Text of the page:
Airport Delays: Are They Avoidable?
UPDATED December 17, 2014
By WeatherBug Sr. Meteorologist, Julie Gaddy
While the quickest way to travel from one destination to another is more than likely by air, flight delays are an annoyance to stressed-out travelers desperate to reach their favorite vacation or holiday spot. Before booking your next trip, here are a few factors to consider.
The best way to avoid a delay is to fly as early in the day as possible. Morning flights are more likely to be on time than later flights due to a lack of upstream delays resulting from air traffic congestion or weather. As an added bonus, the early morning flights tend to be cheaper.
Snow, ice and fog are common weather-related causes for flight delays in the winter. Blizzards and ice storms can cripple airports for several days. The Upper Midwest, Great Lakes and Northeast are locations where these storms are most common. Occasionally, winter weather will spoil travel across the southern Plains and the Southeast.
Fog is most common along the Pacific Coast, New England, and along the Appalachian Ridge. The interior California valleys, northern Great Lakes, and Gulf Coast are also vulnerable to bouts of fog. Typically, fog will be at its worst during the early morning hours and delay arrivals. Delayed arrivals then lead to increasingly delayed departures later in the day. Boston and San Francisco airports are most likely to see fog-related delays.
Thunderstorms are a common cause for flight delays in the summer during the afternoon and evening hours. This is especially true in the Southeast U.S. If you travel between Memorial Day and Labor Day, you are also more likely to encounter a delay based on increased air traffic. Family vacations take place when school is out of session creating a higher demand for air travel. Air carriers typically offer more flights, increasing the risk for congested airways and delays resulting from any weather.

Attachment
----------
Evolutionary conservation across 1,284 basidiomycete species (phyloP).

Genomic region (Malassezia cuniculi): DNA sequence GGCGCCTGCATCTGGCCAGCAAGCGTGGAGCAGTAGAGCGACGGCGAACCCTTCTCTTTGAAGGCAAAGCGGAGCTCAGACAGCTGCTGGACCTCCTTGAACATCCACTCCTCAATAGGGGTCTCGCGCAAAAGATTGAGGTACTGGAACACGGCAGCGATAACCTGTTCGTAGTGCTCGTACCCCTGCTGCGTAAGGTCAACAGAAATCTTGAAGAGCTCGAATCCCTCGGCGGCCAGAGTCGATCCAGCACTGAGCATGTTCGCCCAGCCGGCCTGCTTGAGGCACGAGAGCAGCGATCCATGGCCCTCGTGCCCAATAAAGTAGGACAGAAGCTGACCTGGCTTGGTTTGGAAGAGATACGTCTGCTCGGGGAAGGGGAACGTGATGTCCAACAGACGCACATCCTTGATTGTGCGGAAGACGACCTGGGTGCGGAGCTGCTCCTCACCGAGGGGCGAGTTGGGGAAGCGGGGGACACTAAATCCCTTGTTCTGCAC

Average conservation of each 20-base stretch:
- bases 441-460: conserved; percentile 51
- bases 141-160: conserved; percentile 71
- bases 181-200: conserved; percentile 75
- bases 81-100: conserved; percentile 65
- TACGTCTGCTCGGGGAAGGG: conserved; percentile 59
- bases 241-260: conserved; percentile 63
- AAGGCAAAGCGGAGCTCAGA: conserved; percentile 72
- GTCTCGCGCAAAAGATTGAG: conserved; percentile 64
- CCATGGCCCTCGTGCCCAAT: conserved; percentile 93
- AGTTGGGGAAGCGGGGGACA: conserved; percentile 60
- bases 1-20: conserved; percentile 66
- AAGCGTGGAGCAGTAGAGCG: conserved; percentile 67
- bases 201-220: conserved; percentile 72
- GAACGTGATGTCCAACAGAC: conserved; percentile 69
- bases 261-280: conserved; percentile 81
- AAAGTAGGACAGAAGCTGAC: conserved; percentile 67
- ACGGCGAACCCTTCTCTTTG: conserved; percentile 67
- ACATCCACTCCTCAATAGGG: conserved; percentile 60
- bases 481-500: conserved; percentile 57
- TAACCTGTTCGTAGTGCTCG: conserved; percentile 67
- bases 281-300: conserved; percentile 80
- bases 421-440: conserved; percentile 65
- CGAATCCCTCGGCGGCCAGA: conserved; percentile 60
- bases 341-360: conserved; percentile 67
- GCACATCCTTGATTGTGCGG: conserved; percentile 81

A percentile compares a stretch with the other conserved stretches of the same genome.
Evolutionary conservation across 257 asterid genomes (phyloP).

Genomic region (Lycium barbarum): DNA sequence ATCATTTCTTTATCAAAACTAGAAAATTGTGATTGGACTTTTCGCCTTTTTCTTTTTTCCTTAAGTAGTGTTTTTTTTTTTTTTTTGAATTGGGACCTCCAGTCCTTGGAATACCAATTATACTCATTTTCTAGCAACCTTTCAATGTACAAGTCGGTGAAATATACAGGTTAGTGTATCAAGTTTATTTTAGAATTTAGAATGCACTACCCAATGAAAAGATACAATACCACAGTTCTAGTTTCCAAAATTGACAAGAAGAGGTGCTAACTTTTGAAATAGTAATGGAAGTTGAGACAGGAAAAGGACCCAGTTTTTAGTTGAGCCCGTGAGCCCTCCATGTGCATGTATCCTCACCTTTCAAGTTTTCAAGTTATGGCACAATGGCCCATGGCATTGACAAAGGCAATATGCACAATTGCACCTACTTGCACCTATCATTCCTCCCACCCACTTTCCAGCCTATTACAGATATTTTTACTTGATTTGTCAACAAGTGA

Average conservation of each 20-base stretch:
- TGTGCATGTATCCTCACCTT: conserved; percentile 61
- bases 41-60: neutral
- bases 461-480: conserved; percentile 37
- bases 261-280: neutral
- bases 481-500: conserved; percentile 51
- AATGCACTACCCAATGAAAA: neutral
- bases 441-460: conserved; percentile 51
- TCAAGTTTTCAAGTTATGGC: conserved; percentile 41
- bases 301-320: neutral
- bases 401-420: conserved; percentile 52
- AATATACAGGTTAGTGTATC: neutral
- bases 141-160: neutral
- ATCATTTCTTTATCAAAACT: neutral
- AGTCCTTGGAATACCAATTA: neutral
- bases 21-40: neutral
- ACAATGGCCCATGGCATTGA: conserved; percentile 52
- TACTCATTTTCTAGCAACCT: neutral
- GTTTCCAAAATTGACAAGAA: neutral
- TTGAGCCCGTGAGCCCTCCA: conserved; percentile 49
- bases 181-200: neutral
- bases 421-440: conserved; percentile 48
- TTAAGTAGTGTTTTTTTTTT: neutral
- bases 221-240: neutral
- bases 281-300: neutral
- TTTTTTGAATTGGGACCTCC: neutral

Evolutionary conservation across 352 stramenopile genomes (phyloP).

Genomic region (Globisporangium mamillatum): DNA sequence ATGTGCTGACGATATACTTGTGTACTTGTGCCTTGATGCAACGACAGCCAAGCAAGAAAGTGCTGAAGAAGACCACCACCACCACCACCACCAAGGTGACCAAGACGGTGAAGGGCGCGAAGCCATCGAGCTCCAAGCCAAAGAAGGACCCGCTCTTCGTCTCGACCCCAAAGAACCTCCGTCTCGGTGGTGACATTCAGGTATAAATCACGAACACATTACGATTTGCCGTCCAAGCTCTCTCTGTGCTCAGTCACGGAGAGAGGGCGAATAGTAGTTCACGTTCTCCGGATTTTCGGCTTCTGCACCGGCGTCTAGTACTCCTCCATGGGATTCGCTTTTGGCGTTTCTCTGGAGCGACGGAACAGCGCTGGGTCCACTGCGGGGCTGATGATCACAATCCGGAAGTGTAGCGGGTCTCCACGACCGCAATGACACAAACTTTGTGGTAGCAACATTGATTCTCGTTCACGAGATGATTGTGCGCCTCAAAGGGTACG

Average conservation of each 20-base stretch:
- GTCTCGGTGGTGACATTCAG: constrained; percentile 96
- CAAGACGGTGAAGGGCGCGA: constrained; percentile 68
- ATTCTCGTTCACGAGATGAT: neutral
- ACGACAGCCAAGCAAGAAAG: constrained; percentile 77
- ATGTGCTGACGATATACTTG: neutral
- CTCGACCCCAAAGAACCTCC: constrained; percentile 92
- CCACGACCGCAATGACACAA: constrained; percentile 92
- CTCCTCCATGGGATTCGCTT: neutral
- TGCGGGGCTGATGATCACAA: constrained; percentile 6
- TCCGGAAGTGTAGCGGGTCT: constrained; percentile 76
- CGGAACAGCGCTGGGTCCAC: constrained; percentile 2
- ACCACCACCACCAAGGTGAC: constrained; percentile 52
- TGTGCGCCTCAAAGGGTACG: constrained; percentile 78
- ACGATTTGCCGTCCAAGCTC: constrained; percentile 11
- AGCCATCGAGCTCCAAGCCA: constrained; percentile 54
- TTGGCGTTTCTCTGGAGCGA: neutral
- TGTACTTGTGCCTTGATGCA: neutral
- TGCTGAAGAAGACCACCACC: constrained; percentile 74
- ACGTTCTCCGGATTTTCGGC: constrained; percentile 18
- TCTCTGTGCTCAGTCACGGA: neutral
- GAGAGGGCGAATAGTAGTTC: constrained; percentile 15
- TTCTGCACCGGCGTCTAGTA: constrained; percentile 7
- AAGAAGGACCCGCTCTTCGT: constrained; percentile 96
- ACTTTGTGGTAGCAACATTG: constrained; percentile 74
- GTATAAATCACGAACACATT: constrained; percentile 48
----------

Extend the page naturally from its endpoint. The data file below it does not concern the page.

Certain airports are notorious for being prone to delays. Northeastern air space is particularly crowded, so even the slightest bad weather will create delays at Philadelphia, Newark, La Guardia and JFK airports. Hub airports such as Chicago, Atlanta, San Francisco and Miami are also vulnerable to congestion-related delays.
Picking a less congested travel day, such as Tuesday and Wednesday, except right before major travel holidays like Thanksgiving and Christmas, may help avoid delays. These two days are least popular with both business travelers and pleasure seekers. Thursday, Saturday and non-major holidays are secondary options. Another good strategy is to book direct flights whenever possible, or at least pick a flight itinerary with the fewest connections. If possible, avoid traveling during major holidays.
While delays are not entirely avoidable, leaving early in the day greatly increases your chances to depart on time. Traveling during the Spring and Fall months avoids the majority of weather-related problems regardless of your destination. For the latest, up-to-date status on delays, check out this website: http://www.fly.faa.gov/flyfaa/usmap.jsp
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Story Image: A plane gets deiced at Copenhagen, Denmark airport. (Wikipedia File image)
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